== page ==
Anticipating funding would one day become available, the district hired McMillen to draw plans for a new dam. Because of the risk of a failure, he said the dam has been running at 72% of capacity since 1994. The rehabilitated dam would provide more water to irrigators and allow for more water to be released, increasing stream flows for fish.

Plattsburgh, a city in New York, has voted to just remove a dam. City votes to petition removal of dam. Because it isn’t worth “fixing something that is broken.” (Funny, I’ve had any number of cars towed to a mechanic over the years. I didn’t realize it wasn’t worth it, and I should just buy a new car – every time an alternator or water-pump failed.)

More Power Outages for California

You didn’t think that they were done, did you? Blackouts return: Utility cuts off power to 450,000 Californians to avoid igniting wildfires.

Pacific Gas & Electric said it would go through with the planned outages affecting nearly 180,000 residential and business customer accounts, starting at 2 p.m. Pacific Time in the Sierra Foothills and proceeding soon after to San Francisco Bay Area communities. In all, portions of 17 counties will lose power.

There is a great review of the previous blackout from Juan Brown of Blancolirio. (I found that video thanks to The Freeholder.) He notes that this is NOT a function of Global Warming, but a function of deferred maintenance.

“A community trying to understand what happened”

So the media is still obsessing over the self-defense shooting in Georgia, which is probably a good thing in the long run. Police report reveals new details about scene where teens were killed in shootout with homeowner.

Three teens, armed with a Glock pistol, and with their faces covered, suffered a breakdown of the victim-selection process. The three were killed when the homeowner – or the son of the homeowner, reports have been conflicting – opened fire with a semiautomatic rifle. (And they refuse to characterize it as an assault weapon, even though a neighbor described it that way.)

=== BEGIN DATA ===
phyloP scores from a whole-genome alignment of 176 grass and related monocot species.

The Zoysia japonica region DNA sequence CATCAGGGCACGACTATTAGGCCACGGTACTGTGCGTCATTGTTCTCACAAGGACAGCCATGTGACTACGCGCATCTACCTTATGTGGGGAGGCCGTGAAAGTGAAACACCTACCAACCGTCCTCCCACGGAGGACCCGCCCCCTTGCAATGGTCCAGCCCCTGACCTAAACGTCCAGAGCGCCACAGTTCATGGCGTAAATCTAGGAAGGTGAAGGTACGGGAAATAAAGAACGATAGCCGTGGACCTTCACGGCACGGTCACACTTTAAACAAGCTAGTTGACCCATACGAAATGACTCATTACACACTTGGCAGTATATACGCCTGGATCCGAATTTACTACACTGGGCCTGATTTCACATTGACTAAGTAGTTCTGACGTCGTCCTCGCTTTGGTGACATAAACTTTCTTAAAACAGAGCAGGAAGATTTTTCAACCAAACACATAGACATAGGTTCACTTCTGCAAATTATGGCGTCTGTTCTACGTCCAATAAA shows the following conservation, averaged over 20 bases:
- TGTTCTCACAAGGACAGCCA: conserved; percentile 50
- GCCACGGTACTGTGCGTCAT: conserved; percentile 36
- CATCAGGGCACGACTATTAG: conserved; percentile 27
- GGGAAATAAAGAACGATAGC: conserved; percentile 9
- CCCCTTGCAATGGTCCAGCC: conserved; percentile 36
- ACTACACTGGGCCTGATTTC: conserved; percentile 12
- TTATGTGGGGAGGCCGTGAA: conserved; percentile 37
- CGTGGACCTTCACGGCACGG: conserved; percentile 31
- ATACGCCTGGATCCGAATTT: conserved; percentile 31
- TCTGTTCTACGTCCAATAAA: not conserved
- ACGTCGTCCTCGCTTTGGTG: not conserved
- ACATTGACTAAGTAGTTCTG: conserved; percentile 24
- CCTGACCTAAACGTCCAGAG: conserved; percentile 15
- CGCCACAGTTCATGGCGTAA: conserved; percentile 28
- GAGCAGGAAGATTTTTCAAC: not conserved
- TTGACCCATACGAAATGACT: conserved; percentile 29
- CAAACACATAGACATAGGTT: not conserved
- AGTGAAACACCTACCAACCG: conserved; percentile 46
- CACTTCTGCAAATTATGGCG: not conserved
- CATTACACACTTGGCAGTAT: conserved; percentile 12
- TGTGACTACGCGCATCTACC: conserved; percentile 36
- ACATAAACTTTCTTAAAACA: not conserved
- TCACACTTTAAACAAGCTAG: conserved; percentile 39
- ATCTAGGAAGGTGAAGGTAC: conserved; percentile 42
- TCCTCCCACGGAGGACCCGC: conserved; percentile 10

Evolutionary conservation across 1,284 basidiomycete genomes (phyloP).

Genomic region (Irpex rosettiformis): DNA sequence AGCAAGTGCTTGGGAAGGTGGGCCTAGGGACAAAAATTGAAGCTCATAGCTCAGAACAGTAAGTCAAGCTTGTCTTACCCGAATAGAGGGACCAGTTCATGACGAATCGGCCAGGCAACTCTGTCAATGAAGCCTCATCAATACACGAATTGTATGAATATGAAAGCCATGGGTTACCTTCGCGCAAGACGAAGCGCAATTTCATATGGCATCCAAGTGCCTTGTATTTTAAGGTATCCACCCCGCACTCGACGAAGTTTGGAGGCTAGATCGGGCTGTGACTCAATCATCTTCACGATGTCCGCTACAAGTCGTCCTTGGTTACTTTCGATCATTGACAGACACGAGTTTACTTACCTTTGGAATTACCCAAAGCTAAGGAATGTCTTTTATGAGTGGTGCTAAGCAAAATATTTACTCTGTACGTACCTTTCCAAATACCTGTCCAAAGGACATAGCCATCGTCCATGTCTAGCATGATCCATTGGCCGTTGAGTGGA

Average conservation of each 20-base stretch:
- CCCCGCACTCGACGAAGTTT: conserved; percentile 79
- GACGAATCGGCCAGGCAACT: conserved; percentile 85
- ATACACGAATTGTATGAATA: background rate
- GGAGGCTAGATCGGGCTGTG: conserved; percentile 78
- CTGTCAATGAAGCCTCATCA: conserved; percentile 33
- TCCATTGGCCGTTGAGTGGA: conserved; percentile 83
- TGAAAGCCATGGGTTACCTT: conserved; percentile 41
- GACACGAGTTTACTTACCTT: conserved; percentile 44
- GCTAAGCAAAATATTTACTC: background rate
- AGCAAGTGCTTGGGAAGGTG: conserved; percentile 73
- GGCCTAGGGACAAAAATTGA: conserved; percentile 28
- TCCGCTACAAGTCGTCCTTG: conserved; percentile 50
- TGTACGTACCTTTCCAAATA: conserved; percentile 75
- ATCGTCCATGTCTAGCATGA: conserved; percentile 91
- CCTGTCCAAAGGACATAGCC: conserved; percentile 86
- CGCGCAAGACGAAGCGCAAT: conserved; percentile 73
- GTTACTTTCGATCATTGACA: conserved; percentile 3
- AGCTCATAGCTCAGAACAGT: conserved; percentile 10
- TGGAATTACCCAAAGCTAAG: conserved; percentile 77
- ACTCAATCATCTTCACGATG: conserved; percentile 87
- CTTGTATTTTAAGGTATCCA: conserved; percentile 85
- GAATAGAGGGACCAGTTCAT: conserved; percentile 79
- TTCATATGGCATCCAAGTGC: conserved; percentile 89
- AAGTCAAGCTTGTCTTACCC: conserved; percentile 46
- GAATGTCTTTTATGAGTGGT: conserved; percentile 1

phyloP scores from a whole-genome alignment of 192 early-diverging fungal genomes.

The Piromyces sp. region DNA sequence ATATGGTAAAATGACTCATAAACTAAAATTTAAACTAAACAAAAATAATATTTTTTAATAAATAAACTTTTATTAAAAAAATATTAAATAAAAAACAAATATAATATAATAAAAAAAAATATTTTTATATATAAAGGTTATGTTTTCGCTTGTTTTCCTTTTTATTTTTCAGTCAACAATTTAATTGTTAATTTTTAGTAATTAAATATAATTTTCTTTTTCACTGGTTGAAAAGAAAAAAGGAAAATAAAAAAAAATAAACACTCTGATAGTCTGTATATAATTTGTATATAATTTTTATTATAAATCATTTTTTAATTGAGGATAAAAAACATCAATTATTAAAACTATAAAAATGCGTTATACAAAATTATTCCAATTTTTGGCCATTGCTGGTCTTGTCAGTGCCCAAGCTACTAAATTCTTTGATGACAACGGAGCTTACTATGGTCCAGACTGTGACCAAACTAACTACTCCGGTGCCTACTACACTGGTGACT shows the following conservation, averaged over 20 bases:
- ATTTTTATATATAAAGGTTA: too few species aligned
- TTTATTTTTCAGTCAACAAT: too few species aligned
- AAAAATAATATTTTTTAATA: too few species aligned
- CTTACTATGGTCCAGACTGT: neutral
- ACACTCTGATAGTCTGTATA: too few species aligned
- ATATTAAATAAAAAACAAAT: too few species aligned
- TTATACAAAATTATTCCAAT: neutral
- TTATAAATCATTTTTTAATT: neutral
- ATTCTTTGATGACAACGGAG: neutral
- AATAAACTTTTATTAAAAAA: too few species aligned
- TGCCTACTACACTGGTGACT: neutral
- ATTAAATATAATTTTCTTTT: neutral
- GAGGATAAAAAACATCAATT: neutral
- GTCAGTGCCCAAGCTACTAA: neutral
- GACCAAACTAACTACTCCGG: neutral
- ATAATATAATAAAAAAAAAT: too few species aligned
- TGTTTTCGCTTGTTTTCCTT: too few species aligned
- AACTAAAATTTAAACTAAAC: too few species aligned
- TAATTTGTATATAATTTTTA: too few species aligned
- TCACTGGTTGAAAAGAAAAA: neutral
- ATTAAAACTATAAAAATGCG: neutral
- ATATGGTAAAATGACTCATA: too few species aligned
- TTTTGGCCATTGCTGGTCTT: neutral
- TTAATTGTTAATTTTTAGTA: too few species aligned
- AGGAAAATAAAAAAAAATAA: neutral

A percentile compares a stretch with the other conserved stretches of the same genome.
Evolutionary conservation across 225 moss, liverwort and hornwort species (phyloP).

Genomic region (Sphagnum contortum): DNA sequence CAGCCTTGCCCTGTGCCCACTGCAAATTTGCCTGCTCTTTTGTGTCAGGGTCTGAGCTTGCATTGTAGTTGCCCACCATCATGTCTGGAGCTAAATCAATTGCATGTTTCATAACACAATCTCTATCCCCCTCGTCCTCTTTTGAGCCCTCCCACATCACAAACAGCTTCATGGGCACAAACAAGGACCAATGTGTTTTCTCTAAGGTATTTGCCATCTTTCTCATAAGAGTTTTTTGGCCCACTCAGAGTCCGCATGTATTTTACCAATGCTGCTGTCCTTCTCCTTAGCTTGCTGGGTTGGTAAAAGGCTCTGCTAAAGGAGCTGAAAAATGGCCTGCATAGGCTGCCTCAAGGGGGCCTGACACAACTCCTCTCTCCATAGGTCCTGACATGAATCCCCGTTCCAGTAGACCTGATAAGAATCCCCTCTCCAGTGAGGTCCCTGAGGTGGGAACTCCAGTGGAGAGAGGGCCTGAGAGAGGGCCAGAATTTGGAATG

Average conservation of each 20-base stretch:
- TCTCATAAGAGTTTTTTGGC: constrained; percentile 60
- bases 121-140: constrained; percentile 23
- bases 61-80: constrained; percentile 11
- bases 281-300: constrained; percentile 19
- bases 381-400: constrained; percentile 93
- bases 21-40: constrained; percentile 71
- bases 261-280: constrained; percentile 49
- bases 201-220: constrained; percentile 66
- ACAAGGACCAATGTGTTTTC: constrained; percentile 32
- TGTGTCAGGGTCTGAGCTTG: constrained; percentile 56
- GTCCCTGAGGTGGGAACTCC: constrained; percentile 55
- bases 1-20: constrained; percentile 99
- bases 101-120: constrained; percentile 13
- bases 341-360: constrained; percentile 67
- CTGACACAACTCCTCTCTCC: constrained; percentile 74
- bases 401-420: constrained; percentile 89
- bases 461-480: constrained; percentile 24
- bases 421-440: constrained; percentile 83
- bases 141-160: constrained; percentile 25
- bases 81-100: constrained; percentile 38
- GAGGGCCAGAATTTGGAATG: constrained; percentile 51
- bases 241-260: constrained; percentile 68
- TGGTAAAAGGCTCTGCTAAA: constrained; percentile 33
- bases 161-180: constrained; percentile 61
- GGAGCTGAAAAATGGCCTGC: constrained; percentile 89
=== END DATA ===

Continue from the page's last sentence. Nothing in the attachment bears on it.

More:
On Wednesday, more than 300 hundred people returned to the very spot to hold a vigil, calling for healing. There were families and a community trying to understand what happened – as they grieve.

What happened? Three young men who didn’t learn that actions have consequences, or that stealing is wrong, because actually teaching stuff from the Judeo-Christian tradition would be oppressive. Or something. “Live by the sword; die by the sword.”

Hobbes’ “State of War” Comes to Minneapolis

It isn’t about the weapons used; it is about the breakdown of civilization. 20 Arrested, 18 Charged In Brutal Downtown Minneapolis Robberies.

The attacks were caught on surveillance video, taking place in August. Police say groups of people would target one person, assault them, and often to take their cellphone and wallet. The 18 suspects range in age from 15 to 27.

Because teaching things like “Thou shalt not steal” or “Refrain from taking that which is not given” would be oppressive, or something.

And situational awareness is a factor. (Or is that lack of situational awareness?)

Police said the criminals in the recent cases “finesse” the victim. They search for easy targets, typically someone who is intoxicated, alone, and looking at their phone.

The statements of the “man in the street” brought to mind the quote from The Leviathan by Thomas Hobbes. (After the break, because its quite long.) And the fact that once again, Americans in the 21st Century are obsessed with Feeling Safe. Actually being safe, they could probably handle with a concealed carry permit. Or can of pepper spray. Or some situational awareness.

Hat tip to Wirecutter, who says No worries, a jury of their peers will acquit them. And also see the previous posting.